DEAR BOB: I own a very nice condo in what you might call a”bad complex.” The board of directors is in constant turmoil. Ourassociation reserve funds are inadequate so every time we need a major repairthere is a special assessment of the owners. Of 42 units, 12 are now listed forsale. Fortunately, we have a rule the owners cannot post “for sale”signs, so prospective buyers don’t know of all the units for sale. Fortunately,I took your advice and made only a 10 percent down payment when I purchasedabout four years ago, so I don’t have much equity. But I am getting married andwant to “move on” with my life. Is there any way I can advertise mycondo for sale “as-is” to avoid revealing all the problems with thecondo association? –Ken W.
DEAR KEN: No. An “as-is” real estate sale meansthe seller must reveal all known problems with the property, such as those youdescribed, but he does not have to pay for any repairs.
Purchase Bob Bruss reports online.
I suggest you list your condo for sale with a real estateagent who has been successful selling condos in your complex.
HOW LONG SHOULD HOMEOWNER SAVE IMPROVEMENT RECEIPTS?
DEAR BOB: For years we have been saving the receipts forvirtually every home improvement we make. Should we continue this practice,considering the generous exemptions of $250,000 and $500,000 allowed byInternal Revenue Code 121, which you often discuss? We are well under theselimits and even if we stay in our home many years, I don’t think we will everhave that much profit. –Ray P.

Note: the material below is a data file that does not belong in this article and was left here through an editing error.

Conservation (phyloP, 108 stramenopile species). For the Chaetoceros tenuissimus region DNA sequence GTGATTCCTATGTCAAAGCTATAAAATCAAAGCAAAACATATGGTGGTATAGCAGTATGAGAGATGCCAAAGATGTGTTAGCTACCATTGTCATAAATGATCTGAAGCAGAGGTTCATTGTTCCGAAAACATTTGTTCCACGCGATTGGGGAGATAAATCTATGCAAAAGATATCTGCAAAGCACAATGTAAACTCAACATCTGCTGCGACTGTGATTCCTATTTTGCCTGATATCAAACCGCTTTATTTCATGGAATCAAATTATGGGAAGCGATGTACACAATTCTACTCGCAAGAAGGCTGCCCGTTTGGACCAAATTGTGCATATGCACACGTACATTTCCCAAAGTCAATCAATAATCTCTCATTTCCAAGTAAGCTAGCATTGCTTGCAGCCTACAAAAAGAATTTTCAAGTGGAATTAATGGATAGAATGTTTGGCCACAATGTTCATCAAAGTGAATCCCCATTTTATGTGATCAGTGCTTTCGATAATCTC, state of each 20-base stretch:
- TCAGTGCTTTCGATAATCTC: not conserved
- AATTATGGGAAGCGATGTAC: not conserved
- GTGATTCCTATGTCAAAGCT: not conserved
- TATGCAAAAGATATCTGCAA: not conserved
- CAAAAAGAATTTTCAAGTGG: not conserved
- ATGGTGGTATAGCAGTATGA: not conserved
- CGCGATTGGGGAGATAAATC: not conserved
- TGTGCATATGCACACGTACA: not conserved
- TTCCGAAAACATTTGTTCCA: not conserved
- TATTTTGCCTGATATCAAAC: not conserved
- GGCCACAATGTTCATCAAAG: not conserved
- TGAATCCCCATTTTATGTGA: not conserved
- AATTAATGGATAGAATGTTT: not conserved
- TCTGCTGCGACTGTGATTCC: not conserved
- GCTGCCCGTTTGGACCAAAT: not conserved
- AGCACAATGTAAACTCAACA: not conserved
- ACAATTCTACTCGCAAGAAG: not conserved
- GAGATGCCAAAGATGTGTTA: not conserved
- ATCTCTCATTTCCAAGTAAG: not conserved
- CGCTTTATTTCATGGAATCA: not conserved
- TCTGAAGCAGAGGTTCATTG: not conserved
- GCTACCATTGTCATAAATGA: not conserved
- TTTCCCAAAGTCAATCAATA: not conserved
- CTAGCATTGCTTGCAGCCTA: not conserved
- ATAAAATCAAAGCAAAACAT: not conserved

DEAR RAY: Save those home improvement receipts”forever.” You never know when residential market values mightskyrocket in your town.
CAN ONE HEIR FORCE OTHER HEIR TO SELL?
DEAR BOB: After our mother died in early 2005, my brotherand I inherited her house. I have been living in it for about three years withmy wife and two kids. I want to buy out my brother’s half, but he prefers toreceive monthly rent for “his half” of the house. I want to get a newmortgage to buy him out. We are, and always will be, “best friends”so I don’t want to cause any problems, but I hate having to pay rent to mybrother. My wife isn’t happy about this either. Is there any way I can make himsell his half of the house to me? –Jeff R.
DEAR JEFF: No. Presuming both your names are on the title,probably as tenants-in-common, either one of you can bring a “partitionlawsuit” to force the sale of the entire property. The sales proceeds willthen be divided between the two co-owners.
However, if you and your family wish to stay in the house, apartition lawsuit is not the solution.
Perhaps if you dangle some cash in front of your brother, explainingif he cooperates he will receive all this tax-free cash (because you bothreceived a new stepped-up basis after your mother’s death), maybe he will sellhis half to you.
(For more information on Bob Bruss publications, visit his
Real Estate Center).
Copyright 2006 Inman News
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